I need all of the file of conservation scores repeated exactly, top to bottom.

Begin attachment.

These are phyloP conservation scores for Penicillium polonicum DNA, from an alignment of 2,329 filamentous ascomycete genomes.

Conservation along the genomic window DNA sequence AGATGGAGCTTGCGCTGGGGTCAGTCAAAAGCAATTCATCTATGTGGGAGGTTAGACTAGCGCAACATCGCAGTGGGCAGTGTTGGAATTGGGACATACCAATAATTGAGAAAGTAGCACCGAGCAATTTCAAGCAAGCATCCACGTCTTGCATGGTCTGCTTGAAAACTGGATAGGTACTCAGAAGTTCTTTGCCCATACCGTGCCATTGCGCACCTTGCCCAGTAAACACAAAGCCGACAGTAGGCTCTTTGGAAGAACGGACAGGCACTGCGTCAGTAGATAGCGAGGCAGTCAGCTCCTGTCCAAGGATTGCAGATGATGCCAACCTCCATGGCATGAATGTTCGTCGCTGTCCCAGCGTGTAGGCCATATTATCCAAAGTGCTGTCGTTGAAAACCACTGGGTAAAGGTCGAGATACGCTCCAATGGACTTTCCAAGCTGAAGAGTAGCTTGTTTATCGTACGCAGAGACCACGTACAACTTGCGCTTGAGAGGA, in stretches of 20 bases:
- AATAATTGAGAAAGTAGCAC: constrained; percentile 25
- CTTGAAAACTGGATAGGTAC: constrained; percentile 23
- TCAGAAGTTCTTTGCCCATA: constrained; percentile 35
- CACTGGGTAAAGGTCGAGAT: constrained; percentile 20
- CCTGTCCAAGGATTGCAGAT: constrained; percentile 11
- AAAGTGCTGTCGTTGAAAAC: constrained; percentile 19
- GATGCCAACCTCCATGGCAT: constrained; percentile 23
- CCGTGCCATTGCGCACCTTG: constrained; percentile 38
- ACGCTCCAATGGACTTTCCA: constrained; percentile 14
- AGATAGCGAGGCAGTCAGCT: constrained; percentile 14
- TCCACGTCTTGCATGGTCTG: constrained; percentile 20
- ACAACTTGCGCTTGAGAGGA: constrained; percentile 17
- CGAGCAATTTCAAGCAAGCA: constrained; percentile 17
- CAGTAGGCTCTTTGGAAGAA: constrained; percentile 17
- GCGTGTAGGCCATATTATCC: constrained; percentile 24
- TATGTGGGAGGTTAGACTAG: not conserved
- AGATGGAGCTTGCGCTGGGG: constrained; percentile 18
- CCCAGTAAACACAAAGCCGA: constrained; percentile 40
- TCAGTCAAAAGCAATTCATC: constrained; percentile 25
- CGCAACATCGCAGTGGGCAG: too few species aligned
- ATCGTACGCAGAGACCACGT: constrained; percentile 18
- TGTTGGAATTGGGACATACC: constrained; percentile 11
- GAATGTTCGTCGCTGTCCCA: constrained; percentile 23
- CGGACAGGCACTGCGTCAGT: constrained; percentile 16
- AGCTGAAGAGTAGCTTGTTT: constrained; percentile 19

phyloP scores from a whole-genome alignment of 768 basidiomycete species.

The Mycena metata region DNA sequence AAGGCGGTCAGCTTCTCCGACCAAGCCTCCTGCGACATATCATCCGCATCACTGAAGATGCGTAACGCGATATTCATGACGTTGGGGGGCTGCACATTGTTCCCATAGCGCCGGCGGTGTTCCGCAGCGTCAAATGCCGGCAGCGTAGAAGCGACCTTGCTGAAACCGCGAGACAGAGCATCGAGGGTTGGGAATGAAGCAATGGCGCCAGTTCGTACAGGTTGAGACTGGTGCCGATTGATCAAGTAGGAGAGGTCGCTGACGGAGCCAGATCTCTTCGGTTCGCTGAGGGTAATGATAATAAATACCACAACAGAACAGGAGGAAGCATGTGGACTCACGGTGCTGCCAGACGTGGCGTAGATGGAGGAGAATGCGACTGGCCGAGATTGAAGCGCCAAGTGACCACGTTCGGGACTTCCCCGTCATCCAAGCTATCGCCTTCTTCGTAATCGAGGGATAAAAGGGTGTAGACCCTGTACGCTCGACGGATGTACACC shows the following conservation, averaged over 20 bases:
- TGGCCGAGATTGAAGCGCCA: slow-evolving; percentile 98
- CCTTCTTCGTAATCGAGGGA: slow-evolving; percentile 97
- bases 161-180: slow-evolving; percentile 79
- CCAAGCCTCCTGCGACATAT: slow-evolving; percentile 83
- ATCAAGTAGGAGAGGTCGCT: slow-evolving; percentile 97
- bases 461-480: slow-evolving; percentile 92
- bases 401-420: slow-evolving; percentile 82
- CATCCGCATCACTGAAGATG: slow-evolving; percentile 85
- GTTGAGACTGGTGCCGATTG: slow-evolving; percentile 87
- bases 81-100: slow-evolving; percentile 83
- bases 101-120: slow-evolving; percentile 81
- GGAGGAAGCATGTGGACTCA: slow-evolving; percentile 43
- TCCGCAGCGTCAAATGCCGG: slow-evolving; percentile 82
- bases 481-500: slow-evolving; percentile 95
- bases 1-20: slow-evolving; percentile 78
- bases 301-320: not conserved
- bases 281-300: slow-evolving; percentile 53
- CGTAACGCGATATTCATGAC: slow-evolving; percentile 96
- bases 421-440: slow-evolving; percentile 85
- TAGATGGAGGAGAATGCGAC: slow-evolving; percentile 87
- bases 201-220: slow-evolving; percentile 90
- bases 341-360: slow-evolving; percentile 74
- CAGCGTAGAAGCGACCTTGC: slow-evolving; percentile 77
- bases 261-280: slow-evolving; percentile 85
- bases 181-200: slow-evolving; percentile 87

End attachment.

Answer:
These are phyloP conservation scores for Penicillium polonicum DNA, from an alignment of 2,329 filamentous ascomycete genomes.

Conservation along the genomic window DNA sequence AGATGGAGCTTGCGCTGGGGTCAGTCAAAAGCAATTCATCTATGTGGGAGGTTAGACTAGCGCAACATCGCAGTGGGCAGTGTTGGAATTGGGACATACCAATAATTGAGAAAGTAGCACCGAGCAATTTCAAGCAAGCATCCACGTCTTGCATGGTCTGCTTGAAAACTGGATAGGTACTCAGAAGTTCTTTGCCCATACCGTGCCATTGCGCACCTTGCCCAGTAAACACAAAGCCGACAGTAGGCTCTTTGGAAGAACGGACAGGCACTGCGTCAGTAGATAGCGAGGCAGTCAGCTCCTGTCCAAGGATTGCAGATGATGCCAACCTCCATGGCATGAATGTTCGTCGCTGTCCCAGCGTGTAGGCCATATTATCCAAAGTGCTGTCGTTGAAAACCACTGGGTAAAGGTCGAGATACGCTCCAATGGACTTTCCAAGCTGAAGAGTAGCTTGTTTATCGTACGCAGAGACCACGTACAACTTGCGCTTGAGAGGA, in stretches of 20 bases:
- AATAATTGAGAAAGTAGCAC: constrained; percentile 25
- CTTGAAAACTGGATAGGTAC: constrained; percentile 23
- TCAGAAGTTCTTTGCCCATA: constrained; percentile 35
- CACTGGGTAAAGGTCGAGAT: constrained; percentile 20
- CCTGTCCAAGGATTGCAGAT: constrained; percentile 11
- AAAGTGCTGTCGTTGAAAAC: constrained; percentile 19
- GATGCCAACCTCCATGGCAT: constrained; percentile 23
- CCGTGCCATTGCGCACCTTG: constrained; percentile 38
- ACGCTCCAATGGACTTTCCA: constrained; percentile 14
- AGATAGCGAGGCAGTCAGCT: constrained; percentile 14
- TCCACGTCTTGCATGGTCTG: constrained; percentile 20
- ACAACTTGCGCTTGAGAGGA: constrained; percentile 17
- CGAGCAATTTCAAGCAAGCA: constrained; percentile 17
- CAGTAGGCTCTTTGGAAGAA: constrained; percentile 17
- GCGTGTAGGCCATATTATCC: constrained; percentile 24
- TATGTGGGAGGTTAGACTAG: not conserved
- AGATGGAGCTTGCGCTGGGG: constrained; percentile 18
- CCCAGTAAACACAAAGCCGA: constrained; percentile 40
- TCAGTCAAAAGCAATTCATC: constrained; percentile 25
- CGCAACATCGCAGTGGGCAG: too few species aligned
- ATCGTACGCAGAGACCACGT: constrained; percentile 18
- TGTTGGAATTGGGACATACC: constrained; percentile 11
- GAATGTTCGTCGCTGTCCCA: constrained; percentile 23
- CGGACAGGCACTGCGTCAGT: constrained; percentile 16
- AGCTGAAGAGTAGCTTGTTT: constrained; percentile 19

phyloP scores from a whole-genome alignment of 768 basidiomycete species.

The Mycena metata region DNA sequence AAGGCGGTCAGCTTCTCCGACCAAGCCTCCTGCGACATATCATCCGCATCACTGAAGATGCGTAACGCGATATTCATGACGTTGGGGGGCTGCACATTGTTCCCATAGCGCCGGCGGTGTTCCGCAGCGTCAAATGCCGGCAGCGTAGAAGCGACCTTGCTGAAACCGCGAGACAGAGCATCGAGGGTTGGGAATGAAGCAATGGCGCCAGTTCGTACAGGTTGAGACTGGTGCCGATTGATCAAGTAGGAGAGGTCGCTGACGGAGCCAGATCTCTTCGGTTCGCTGAGGGTAATGATAATAAATACCACAACAGAACAGGAGGAAGCATGTGGACTCACGGTGCTGCCAGACGTGGCGTAGATGGAGGAGAATGCGACTGGCCGAGATTGAAGCGCCAAGTGACCACGTTCGGGACTTCCCCGTCATCCAAGCTATCGCCTTCTTCGTAATCGAGGGATAAAAGGGTGTAGACCCTGTACGCTCGACGGATGTACACC shows the following conservation, averaged over 20 bases:
- TGGCCGAGATTGAAGCGCCA: slow-evolving; percentile 98
- CCTTCTTCGTAATCGAGGGA: slow-evolving; percentile 97
- bases 161-180: slow-evolving; percentile 79
- CCAAGCCTCCTGCGACATAT: slow-evolving; percentile 83
- ATCAAGTAGGAGAGGTCGCT: slow-evolving; percentile 97
- bases 461-480: slow-evolving; percentile 92
- bases 401-420: slow-evolving; percentile 82
- CATCCGCATCACTGAAGATG: slow-evolving; percentile 85
- GTTGAGACTGGTGCCGATTG: slow-evolving; percentile 87
- bases 81-100: slow-evolving; percentile 83
- bases 101-120: slow-evolving; percentile 81
- GGAGGAAGCATGTGGACTCA: slow-evolving; percentile 43
- TCCGCAGCGTCAAATGCCGG: slow-evolving; percentile 82
- bases 481-500: slow-evolving; percentile 95
- bases 1-20: slow-evolving; percentile 78
- bases 301-320: not conserved
- bases 281-300: slow-evolving; percentile 53
- CGTAACGCGATATTCATGAC: slow-evolving; percentile 96
- bases 421-440: slow-evolving; percentile 85
- TAGATGGAGGAGAATGCGAC: slow-evolving; percentile 87
- bases 201-220: slow-evolving; percentile 90
- bases 341-360: slow-evolving; percentile 74
- CAGCGTAGAAGCGACCTTGC: slow-evolving; percentile 77
- bases 261-280: slow-evolving; percentile 85
- bases 181-200: slow-evolving; percentile 87